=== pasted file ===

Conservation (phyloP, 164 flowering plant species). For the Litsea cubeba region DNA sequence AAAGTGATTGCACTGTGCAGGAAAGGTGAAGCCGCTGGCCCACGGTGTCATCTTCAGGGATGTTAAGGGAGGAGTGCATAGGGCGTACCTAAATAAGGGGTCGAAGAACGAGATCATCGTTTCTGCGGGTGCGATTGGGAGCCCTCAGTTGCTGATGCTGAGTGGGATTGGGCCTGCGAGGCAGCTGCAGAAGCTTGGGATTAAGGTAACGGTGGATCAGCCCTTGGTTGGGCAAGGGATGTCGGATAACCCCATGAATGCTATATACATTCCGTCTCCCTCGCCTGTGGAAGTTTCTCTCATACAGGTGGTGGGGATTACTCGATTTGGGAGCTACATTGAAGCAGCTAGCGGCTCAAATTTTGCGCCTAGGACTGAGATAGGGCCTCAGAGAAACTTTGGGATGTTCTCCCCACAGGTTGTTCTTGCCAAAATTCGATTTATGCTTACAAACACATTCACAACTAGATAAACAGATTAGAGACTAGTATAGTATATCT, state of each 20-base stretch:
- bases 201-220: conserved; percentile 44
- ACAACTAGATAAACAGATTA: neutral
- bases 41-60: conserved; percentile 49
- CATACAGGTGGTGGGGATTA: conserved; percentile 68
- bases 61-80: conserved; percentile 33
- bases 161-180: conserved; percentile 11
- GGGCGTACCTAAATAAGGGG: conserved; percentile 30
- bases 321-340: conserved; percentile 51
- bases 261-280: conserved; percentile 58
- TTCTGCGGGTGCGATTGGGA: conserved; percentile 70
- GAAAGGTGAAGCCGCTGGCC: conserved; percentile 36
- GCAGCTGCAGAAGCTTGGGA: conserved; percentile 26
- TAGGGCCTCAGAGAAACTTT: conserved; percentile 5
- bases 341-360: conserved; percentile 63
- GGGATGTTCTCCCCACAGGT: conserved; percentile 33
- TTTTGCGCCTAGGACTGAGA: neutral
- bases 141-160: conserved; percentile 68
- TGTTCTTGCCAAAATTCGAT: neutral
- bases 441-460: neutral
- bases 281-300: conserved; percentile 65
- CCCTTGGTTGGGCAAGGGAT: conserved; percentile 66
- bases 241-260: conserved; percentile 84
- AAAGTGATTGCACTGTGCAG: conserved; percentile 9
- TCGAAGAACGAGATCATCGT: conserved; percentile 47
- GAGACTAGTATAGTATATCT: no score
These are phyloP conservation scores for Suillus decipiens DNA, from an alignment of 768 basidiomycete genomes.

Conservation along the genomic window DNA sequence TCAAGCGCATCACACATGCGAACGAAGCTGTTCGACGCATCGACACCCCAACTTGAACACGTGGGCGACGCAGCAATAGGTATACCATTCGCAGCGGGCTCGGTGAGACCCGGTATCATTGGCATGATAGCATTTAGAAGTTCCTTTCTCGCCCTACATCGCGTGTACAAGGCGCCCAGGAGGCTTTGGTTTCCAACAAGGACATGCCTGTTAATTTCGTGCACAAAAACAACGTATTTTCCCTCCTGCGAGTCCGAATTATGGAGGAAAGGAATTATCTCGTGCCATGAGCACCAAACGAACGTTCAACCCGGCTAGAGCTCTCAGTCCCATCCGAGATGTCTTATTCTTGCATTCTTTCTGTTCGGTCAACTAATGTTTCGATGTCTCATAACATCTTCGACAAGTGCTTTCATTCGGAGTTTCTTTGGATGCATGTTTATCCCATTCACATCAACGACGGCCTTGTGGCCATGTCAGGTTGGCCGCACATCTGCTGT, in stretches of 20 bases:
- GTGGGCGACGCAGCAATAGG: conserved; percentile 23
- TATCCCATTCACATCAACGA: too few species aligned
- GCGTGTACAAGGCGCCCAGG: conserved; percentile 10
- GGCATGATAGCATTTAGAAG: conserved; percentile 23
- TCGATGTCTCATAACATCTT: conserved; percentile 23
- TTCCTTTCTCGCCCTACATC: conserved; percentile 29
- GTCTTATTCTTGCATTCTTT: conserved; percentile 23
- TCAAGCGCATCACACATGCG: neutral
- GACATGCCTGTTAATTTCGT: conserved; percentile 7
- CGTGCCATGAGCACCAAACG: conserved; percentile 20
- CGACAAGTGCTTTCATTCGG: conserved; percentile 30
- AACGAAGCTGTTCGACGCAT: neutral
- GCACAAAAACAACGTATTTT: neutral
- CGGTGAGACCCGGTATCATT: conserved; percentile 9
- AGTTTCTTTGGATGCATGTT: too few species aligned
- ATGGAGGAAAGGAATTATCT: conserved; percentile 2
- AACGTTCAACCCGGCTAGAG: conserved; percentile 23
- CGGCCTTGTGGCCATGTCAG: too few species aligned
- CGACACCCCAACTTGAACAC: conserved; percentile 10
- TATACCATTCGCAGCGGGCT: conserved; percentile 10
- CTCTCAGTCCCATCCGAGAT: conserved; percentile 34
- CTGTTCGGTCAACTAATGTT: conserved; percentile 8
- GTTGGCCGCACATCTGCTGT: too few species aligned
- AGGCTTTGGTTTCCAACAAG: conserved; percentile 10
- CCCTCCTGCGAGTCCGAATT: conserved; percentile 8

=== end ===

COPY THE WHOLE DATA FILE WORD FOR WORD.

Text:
Conservation (phyloP, 164 flowering plant species). For the Litsea cubeba region DNA sequence AAAGTGATTGCACTGTGCAGGAAAGGTGAAGCCGCTGGCCCACGGTGTCATCTTCAGGGATGTTAAGGGAGGAGTGCATAGGGCGTACCTAAATAAGGGGTCGAAGAACGAGATCATCGTTTCTGCGGGTGCGATTGGGAGCCCTCAGTTGCTGATGCTGAGTGGGATTGGGCCTGCGAGGCAGCTGCAGAAGCTTGGGATTAAGGTAACGGTGGATCAGCCCTTGGTTGGGCAAGGGATGTCGGATAACCCCATGAATGCTATATACATTCCGTCTCCCTCGCCTGTGGAAGTTTCTCTCATACAGGTGGTGGGGATTACTCGATTTGGGAGCTACATTGAAGCAGCTAGCGGCTCAAATTTTGCGCCTAGGACTGAGATAGGGCCTCAGAGAAACTTTGGGATGTTCTCCCCACAGGTTGTTCTTGCCAAAATTCGATTTATGCTTACAAACACATTCACAACTAGATAAACAGATTAGAGACTAGTATAGTATATCT, state of each 20-base stretch:
- bases 201-220: conserved; percentile 44
- ACAACTAGATAAACAGATTA: neutral
- bases 41-60: conserved; percentile 49
- CATACAGGTGGTGGGGATTA: conserved; percentile 68
- bases 61-80: conserved; percentile 33
- bases 161-180: conserved; percentile 11
- GGGCGTACCTAAATAAGGGG: conserved; percentile 30
- bases 321-340: conserved; percentile 51
- bases 261-280: conserved; percentile 58
- TTCTGCGGGTGCGATTGGGA: conserved; percentile 70
- GAAAGGTGAAGCCGCTGGCC: conserved; percentile 36
- GCAGCTGCAGAAGCTTGGGA: conserved; percentile 26
- TAGGGCCTCAGAGAAACTTT: conserved; percentile 5
- bases 341-360: conserved; percentile 63
- GGGATGTTCTCCCCACAGGT: conserved; percentile 33
- TTTTGCGCCTAGGACTGAGA: neutral
- bases 141-160: conserved; percentile 68
- TGTTCTTGCCAAAATTCGAT: neutral
- bases 441-460: neutral
- bases 281-300: conserved; percentile 65
- CCCTTGGTTGGGCAAGGGAT: conserved; percentile 66
- bases 241-260: conserved; percentile 84
- AAAGTGATTGCACTGTGCAG: conserved; percentile 9
- TCGAAGAACGAGATCATCGT: conserved; percentile 47
- GAGACTAGTATAGTATATCT: no score
These are phyloP conservation scores for Suillus decipiens DNA, from an alignment of 768 basidiomycete genomes.

Conservation along the genomic window DNA sequence TCAAGCGCATCACACATGCGAACGAAGCTGTTCGACGCATCGACACCCCAACTTGAACACGTGGGCGACGCAGCAATAGGTATACCATTCGCAGCGGGCTCGGTGAGACCCGGTATCATTGGCATGATAGCATTTAGAAGTTCCTTTCTCGCCCTACATCGCGTGTACAAGGCGCCCAGGAGGCTTTGGTTTCCAACAAGGACATGCCTGTTAATTTCGTGCACAAAAACAACGTATTTTCCCTCCTGCGAGTCCGAATTATGGAGGAAAGGAATTATCTCGTGCCATGAGCACCAAACGAACGTTCAACCCGGCTAGAGCTCTCAGTCCCATCCGAGATGTCTTATTCTTGCATTCTTTCTGTTCGGTCAACTAATGTTTCGATGTCTCATAACATCTTCGACAAGTGCTTTCATTCGGAGTTTCTTTGGATGCATGTTTATCCCATTCACATCAACGACGGCCTTGTGGCCATGTCAGGTTGGCCGCACATCTGCTGT, in stretches of 20 bases:
- GTGGGCGACGCAGCAATAGG: conserved; percentile 23
- TATCCCATTCACATCAACGA: too few species aligned
- GCGTGTACAAGGCGCCCAGG: conserved; percentile 10
- GGCATGATAGCATTTAGAAG: conserved; percentile 23
- TCGATGTCTCATAACATCTT: conserved; percentile 23
- TTCCTTTCTCGCCCTACATC: conserved; percentile 29
- GTCTTATTCTTGCATTCTTT: conserved; percentile 23
- TCAAGCGCATCACACATGCG: neutral
- GACATGCCTGTTAATTTCGT: conserved; percentile 7
- CGTGCCATGAGCACCAAACG: conserved; percentile 20
- CGACAAGTGCTTTCATTCGG: conserved; percentile 30
- AACGAAGCTGTTCGACGCAT: neutral
- GCACAAAAACAACGTATTTT: neutral
- CGGTGAGACCCGGTATCATT: conserved; percentile 9
- AGTTTCTTTGGATGCATGTT: too few species aligned
- ATGGAGGAAAGGAATTATCT: conserved; percentile 2
- AACGTTCAACCCGGCTAGAG: conserved; percentile 23
- CGGCCTTGTGGCCATGTCAG: too few species aligned
- CGACACCCCAACTTGAACAC: conserved; percentile 10
- TATACCATTCGCAGCGGGCT: conserved; percentile 10
- CTCTCAGTCCCATCCGAGAT: conserved; percentile 34
- CTGTTCGGTCAACTAATGTT: conserved; percentile 8
- GTTGGCCGCACATCTGCTGT: too few species aligned
- AGGCTTTGGTTTCCAACAAG: conserved; percentile 10
- CCCTCCTGCGAGTCCGAATT: conserved; percentile 8